The Gender Pay Gap- fact or fiction
Article by Vanessa Machingauta
Women have come a long way in the past 100 years, from being exclusively homemakers to being afforded the opportunity to make a name for themselves in the professional fields. This has led to a more diverse gender landscape in the corporate world. A notable turning point was the introduction of the Equal pay act in 1968 in the UK after 187 female ford workers walked out for earning 15% less than their male counterparts. The question is if the gender pay gap since then has improved or women still have a long way to go to achieve pay parity?
The gender pay gap is defined as the difference between the median earnings of men and women relative to the median earnings of men. The median wage is computed from women who work full time and year-round, then compared to the pay of a similar cohort of men. What then is are the statistics on the ground? In 2019, the USA women’s soccer team won the world cup to dampened celebrations, the reason-pay gap with the men’s senior team. To date, the women's team has seen comparably more success on the international arena. This World Cup win was the women's fourth whilst the men's best finish came in 1930 when the team placed third. Despite not qualifying for the 2018 World Cup, the men’s team was awarded a dollar to every 38 cents that the women received. There is currently a legal battle scheduled for 2020 to contest this remuneration.
On a global stage, the world economic forum has it that for every 54 cents that a woman gets paid, her male counterpart gets a dollar. The agency also estimates that it will take approximately another 202 years for this gap to close. Some of the proposed factors that contribute to the pay gap are;
Variability of Occupations
One of the most mentioned reasons used to defend the pay gap is the choice of careers. Technical careers on average pay more than those that rely mainly on soft skills. Women in the past were more likely to be found in roles such as teaching and administration as compared to medical and engineering careers. Technical skills on average command a higher salary and this could have been a reason why there was a pronounced difference. Moreover, even within high-paying occupations, women tend to be employed at lower levels of the occupational hierarchy: there is a persistent gender gap at higher ranks of management and leadership within occupations and this, in turn, contributes to the gender pay gap within them.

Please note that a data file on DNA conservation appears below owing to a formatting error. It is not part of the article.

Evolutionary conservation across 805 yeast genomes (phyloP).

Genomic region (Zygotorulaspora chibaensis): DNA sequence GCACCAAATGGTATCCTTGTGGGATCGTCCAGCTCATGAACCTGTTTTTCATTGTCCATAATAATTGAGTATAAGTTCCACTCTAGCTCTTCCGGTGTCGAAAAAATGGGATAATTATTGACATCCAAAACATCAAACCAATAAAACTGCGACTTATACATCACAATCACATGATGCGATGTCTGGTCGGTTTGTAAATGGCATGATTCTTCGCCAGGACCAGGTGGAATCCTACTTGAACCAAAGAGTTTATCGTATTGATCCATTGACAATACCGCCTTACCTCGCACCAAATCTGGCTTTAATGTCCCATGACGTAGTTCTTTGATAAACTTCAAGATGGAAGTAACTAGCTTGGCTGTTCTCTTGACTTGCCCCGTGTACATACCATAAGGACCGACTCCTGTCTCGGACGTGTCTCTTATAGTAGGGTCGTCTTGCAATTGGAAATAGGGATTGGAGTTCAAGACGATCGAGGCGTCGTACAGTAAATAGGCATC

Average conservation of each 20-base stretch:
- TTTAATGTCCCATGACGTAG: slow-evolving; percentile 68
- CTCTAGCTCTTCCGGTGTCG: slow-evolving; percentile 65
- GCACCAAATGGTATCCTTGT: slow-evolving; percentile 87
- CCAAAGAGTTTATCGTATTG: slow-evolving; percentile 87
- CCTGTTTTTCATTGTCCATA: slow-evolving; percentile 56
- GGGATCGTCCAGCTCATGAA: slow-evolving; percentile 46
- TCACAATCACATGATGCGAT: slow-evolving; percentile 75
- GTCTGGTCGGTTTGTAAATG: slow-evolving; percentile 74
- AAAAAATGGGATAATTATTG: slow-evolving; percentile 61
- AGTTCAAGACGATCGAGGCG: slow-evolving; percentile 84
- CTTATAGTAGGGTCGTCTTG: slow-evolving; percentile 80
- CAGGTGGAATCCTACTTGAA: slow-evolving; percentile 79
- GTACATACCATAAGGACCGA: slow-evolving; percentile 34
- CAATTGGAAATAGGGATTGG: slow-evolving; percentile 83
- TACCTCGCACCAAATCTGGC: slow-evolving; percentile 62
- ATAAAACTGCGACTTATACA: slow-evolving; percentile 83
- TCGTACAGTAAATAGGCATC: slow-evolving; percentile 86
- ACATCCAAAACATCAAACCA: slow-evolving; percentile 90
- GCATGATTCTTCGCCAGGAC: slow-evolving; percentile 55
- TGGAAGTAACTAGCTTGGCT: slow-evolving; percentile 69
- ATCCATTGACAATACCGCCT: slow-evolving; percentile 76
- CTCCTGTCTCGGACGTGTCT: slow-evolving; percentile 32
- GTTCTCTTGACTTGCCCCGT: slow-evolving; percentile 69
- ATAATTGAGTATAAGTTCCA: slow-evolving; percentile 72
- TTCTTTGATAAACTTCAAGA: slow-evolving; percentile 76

Part-time work distribution
Part-time work, even for the same kind of job in the same occupation and sector, has on average a lower hourly wage with fewer social protections and benefits than comparable full-time work. This is referred to as the part-time pay penalty. The U.S. Bureau of Labour Statistics, Current Population Survey in 2016 had it that 66% of all part-time workers were women. This then contributes to muted performances in the financial aspect for women. Whilst part-time work allows a form on income whilst taking a break, there is generally no wage progression at all despite how much time is spent on the job further widening the wage gap.
Wage penalty for motherhood
The International Labour Organisation pins the wage penalty for motherhood to around 30%. Which is when the wage gap becomes most pronounced. Explanations could be that women could be losing out on experience when they take time out for child-rearing. Another reason as well could be the bias that mothers face in the workplace in terms of upward mobility.
Forbes magazine states that wage differences can go as far as being played out in bonuses and pension contributions thereby disadvantaging women even in old age. In closing, the statistics point out the fact that the gender pay gap is a real phenomenon and appropriate policies should be made to address this accordingly.
Vanessa Machingauta is a consultant at Industrial Psychology Consultants (Pvt) Ltd a management and human resources consulting firm